What Is A “Pro Tem” Judge & Why It’s Significant

The term, “Judge Pre Tempore” is a latin term and basically refers to one who presides over a factual dispute in place of another. To put in other words, a “substitute judge.” The impact of these types of cases to a criminal prosecution can vary depending upon how the presiding judge within the dui case jurisdiction chooses to utilize these judges. In Indiana, the laws related to the utilization of these individuals is rather flexible. Where some presiding judges will rarely if ever make use of such persons, others will have them brought on the bench far more extensively.

In most cases, the Pro Tem judge will be a lawyer from the community who will agree to preside over a court docket on a moment’s notice. Such an attorney will not uncommonly be a friend of the presiding judge or a lawyer who practices extensively within the specific court.

In more established use of these judges, a Pro Tem will be called upon in a more orderly fashion as the individual designated to hear cases when the judge will be either unavailable or to be part of the legal process itself. For example, such a judge may be assigned to hear most pre trial matters brought before the court that may carry little legal consequence as to the resolution of the factual dispute in question. The decided issue may simply be the scheduling and assignment of future court and trial dates. As a result, in more populous counties in Indiana, reasonable use of such individuals can have a positive effect on the efficient administration of justice. Where a Pro Tem is asigned to tend to basic administrative functioning of the court, the presiding judge has the ability to focus on more consequential matters such as the ruling on pre trial motions and review of legal briefs filed within other cases before the court.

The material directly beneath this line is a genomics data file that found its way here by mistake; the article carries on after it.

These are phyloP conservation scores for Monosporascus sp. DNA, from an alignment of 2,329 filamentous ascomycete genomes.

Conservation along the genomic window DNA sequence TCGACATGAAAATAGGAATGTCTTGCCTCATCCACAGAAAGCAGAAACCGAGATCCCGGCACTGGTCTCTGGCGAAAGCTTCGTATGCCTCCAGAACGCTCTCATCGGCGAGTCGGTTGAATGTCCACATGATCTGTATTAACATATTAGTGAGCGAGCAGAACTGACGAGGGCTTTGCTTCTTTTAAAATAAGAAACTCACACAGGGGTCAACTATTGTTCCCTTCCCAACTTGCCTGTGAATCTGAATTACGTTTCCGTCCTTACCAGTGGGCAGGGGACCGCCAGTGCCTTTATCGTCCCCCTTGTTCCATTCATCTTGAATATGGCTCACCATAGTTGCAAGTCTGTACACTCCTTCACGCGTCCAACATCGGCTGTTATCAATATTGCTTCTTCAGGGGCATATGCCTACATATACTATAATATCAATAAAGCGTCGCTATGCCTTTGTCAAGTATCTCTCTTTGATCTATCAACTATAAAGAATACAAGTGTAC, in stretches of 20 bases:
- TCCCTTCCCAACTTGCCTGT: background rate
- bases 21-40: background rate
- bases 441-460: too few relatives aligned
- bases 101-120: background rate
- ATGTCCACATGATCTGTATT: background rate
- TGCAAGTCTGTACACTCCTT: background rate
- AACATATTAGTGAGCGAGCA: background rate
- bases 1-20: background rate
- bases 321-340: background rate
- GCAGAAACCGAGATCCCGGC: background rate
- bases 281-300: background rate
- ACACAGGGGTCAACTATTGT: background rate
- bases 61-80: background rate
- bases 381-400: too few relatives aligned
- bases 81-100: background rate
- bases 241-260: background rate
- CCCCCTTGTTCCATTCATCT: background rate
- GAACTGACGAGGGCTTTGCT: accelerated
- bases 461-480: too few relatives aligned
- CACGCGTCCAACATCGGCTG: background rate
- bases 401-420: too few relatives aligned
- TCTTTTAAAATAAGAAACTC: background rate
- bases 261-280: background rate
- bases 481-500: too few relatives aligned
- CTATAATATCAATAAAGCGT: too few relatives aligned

More problematic and of substantial importance to defense lawyers of criminal cases in Indiana is and should be the use of such judges in matters related to the disposition of a client’s dui case. Depending upon the county and judge within the county, it is important for the defense attorney to have a firm grasp of the judicial philosophy of the presiding judge hearing a client’s dui case in regard to the use of pro tem judges. In my view, some presiding judges use pro tems far more responsibly and within the spirit of their intended use than others.

By point of reference, I recently concluded a trial with a pro tem empowered to hear the case. Through my knowledge of this particular individual I had made a determination that this jurist would be to my client’s advantage to rule on the case and therefore made no effort to remove the judge within prescribed time limits. This decision was significant, for in my opinion had this judge not been put in place I believe rulings in the matter may have been different with the presiding judge on the bench. The prosecutor had allowed the time limit to remove this pro tem judge lapse, eliminating his ability to demand that the presiding judge hear the case to his detriment as my client was found not guilty.

Within the above referenced example  it is essential to become aware of who will potentially be the final word on the dui case before the court. Not recognizing the reality that a presiding judge is not necessarily the ruling judge can become a costly decision for one not otherwise informed.